The Massey Shaw – a story from Dunkirk

    0 253

    In the summer of 1940, Britain’s back was to the wall. It was losing the war against the Nazis. In France, the Allies had been overwhelmed by the Wehrmacht and its new tactic of Blitzkrieg – ‘Lightning War’ – and now hundreds of thousands of soldiers were trapped at Dunkirk with the sea at their backs, awaiting evacuation to England. To coincide with the recent launch of a major film on this pivotal episode in WWll, starring Irish actors Kenneth Branagh, Cillian Murphy and Barry Keoghan, Pat Poland recalls the part played in the drama by a fireboat named after the legendary first and most famous commander of the London Fire Brigade – Corkman Sir Eyre Massey Shaw.

     

    On 9th April, 1940, the Wehrmacht invaded Denmark and Norway, and just over a month later launched its offensive in the west, racing into Belgium, the Netherlands. Luxembourg and France. The so-called ‘Phoney War’ (when, for months, the Allies and Germans sat facing each other with nothing happening) came to an abrupt end.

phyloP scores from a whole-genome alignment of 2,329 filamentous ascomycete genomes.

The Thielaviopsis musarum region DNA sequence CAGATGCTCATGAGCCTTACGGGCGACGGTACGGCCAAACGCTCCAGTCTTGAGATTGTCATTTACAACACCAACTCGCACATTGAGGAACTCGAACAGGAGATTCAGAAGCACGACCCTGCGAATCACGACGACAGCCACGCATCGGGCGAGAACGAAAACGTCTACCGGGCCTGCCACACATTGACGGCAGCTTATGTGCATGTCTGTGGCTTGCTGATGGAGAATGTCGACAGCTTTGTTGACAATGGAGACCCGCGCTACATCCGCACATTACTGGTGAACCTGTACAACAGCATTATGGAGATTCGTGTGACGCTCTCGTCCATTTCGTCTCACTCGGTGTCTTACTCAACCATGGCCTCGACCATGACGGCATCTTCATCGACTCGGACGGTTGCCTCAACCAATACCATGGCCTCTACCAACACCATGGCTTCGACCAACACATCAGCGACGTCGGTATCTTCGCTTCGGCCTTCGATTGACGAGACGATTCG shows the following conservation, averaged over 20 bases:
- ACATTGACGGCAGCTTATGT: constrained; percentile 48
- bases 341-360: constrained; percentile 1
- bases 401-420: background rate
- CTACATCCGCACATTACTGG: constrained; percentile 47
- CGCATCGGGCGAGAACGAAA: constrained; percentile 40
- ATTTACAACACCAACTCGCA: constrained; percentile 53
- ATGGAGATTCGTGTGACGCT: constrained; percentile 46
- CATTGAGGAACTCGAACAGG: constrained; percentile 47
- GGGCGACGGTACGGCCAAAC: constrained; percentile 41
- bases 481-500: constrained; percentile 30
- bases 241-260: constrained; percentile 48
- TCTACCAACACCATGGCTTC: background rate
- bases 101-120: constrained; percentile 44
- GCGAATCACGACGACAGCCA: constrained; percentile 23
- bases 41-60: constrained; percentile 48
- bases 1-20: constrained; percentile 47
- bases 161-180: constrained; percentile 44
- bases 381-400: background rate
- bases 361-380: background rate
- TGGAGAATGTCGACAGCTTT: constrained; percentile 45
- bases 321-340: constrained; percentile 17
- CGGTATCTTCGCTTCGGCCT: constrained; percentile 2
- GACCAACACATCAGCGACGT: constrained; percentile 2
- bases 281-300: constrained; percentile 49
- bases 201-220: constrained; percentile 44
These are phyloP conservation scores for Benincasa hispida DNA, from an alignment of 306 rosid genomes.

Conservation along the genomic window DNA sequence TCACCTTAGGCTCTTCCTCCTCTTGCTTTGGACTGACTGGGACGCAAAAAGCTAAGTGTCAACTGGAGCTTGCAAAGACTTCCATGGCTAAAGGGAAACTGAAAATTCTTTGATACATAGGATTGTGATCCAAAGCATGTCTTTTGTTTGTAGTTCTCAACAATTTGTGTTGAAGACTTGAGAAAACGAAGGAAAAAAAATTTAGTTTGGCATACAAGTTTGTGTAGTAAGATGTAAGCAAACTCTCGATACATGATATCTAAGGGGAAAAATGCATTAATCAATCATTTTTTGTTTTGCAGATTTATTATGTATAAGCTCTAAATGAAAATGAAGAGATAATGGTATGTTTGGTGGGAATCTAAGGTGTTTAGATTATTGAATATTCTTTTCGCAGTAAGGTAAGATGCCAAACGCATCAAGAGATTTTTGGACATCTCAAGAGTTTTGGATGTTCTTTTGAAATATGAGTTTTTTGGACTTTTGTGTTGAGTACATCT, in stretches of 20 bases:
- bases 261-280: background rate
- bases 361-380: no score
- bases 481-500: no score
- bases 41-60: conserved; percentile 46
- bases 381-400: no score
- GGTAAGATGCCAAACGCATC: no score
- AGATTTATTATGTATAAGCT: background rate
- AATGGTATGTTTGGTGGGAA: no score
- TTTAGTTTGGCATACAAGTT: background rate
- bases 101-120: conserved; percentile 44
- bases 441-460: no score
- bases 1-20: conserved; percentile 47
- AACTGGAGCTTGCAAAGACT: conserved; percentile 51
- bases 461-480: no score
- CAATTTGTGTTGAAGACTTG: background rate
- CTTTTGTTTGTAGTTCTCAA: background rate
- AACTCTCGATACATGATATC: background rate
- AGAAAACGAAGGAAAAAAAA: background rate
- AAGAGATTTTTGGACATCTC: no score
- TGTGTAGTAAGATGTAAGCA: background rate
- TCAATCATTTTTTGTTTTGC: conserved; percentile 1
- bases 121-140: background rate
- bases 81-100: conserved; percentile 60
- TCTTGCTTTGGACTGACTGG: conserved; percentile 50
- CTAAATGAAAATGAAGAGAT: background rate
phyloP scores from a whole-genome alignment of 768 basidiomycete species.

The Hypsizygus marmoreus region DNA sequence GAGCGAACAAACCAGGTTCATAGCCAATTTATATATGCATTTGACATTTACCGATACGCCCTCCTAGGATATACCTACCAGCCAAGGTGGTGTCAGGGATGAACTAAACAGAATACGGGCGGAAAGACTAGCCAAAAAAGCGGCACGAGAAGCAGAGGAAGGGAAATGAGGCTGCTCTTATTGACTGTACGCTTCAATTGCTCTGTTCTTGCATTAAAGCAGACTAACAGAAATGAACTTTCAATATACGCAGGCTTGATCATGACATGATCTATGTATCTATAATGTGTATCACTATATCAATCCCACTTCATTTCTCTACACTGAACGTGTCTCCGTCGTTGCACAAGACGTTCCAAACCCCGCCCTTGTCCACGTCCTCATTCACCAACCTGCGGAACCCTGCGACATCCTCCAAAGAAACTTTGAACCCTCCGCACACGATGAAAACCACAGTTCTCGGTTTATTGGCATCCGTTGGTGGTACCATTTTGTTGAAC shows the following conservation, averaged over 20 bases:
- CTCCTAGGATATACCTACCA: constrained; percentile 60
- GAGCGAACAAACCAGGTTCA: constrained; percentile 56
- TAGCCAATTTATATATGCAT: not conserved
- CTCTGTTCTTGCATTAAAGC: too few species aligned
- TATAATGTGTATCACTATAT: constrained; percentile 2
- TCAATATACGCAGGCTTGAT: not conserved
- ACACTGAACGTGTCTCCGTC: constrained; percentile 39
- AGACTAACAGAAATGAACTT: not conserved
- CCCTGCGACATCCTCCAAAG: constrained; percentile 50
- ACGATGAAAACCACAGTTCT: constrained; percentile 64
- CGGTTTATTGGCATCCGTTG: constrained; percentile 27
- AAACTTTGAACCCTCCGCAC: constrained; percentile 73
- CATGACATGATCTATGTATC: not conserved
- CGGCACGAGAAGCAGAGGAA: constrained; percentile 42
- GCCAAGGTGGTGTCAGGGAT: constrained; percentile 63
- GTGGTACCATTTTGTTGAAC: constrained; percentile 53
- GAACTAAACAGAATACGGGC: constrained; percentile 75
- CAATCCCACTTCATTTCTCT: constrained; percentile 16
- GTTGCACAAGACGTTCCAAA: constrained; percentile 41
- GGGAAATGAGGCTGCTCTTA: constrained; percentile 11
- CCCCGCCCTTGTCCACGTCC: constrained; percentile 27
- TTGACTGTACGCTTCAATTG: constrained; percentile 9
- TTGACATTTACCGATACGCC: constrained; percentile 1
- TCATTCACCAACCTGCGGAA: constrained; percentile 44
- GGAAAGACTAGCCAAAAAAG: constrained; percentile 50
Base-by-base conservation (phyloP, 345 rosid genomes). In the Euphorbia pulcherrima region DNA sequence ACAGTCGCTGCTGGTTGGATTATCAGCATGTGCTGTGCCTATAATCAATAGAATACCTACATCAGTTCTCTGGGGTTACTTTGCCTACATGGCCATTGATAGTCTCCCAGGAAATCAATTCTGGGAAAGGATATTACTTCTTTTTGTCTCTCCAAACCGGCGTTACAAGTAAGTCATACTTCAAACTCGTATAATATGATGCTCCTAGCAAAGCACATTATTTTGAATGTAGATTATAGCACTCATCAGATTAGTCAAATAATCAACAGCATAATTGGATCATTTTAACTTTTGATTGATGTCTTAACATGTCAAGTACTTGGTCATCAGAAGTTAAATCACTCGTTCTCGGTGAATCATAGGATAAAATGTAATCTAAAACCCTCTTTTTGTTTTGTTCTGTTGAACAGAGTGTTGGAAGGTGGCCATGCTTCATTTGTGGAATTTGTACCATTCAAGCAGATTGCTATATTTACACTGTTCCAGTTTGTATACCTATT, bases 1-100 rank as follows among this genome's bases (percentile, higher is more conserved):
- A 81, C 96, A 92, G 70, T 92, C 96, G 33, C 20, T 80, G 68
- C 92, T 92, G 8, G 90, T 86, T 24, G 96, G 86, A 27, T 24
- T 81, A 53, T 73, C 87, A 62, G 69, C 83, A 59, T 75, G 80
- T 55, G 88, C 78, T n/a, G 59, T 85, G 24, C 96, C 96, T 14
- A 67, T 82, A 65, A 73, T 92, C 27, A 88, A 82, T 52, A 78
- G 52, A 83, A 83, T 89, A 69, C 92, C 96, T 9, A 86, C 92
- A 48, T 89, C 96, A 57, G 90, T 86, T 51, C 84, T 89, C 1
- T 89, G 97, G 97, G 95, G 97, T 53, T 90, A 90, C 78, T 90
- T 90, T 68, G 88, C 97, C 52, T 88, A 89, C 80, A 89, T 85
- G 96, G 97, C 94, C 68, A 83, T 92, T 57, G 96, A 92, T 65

On 26 May, the commander of the British Expeditionary Force was authorized to fall back on the Channel port of Dunkirk (Dunkerque) to await evacuation. In England, plans for a major evacuation of the 300,000 plus troops were being formulated under Vice Admiral Ramsay.


    Code named ‘Operation Dynamo’ (Ramsay’s command centre was situated in the cramped dynamo room deep under Dover Castle), the plan called for every available sea-going craft, large and small, to assemble at Ramsgate to make the forty-six nautical miles (approx. fifty-three statute miles) crossing to Dunkirk: the Royal Navy alone could not provide sufficient vessels for the massive undertaking.
    Thus, on the evening of 29 May, London Fire Brigade was asked to provide a fireboat to make the perilous crossing to France: a war-zone patrolled by the Germans, including submarines.


    The response for volunteers was overwhelming, and within two hours, thirteen London firefighters (both from the regulars and Auxiliary Fire Service) from the River Unit had been selected. The vessel of choice was the fireboat Massey Shaw, named after the legendary Chief Officer of London Fire Brigade, Corkman Capt. Sir Eyre Massey Shaw.

    Continue reading in this week’s Ireland’s Own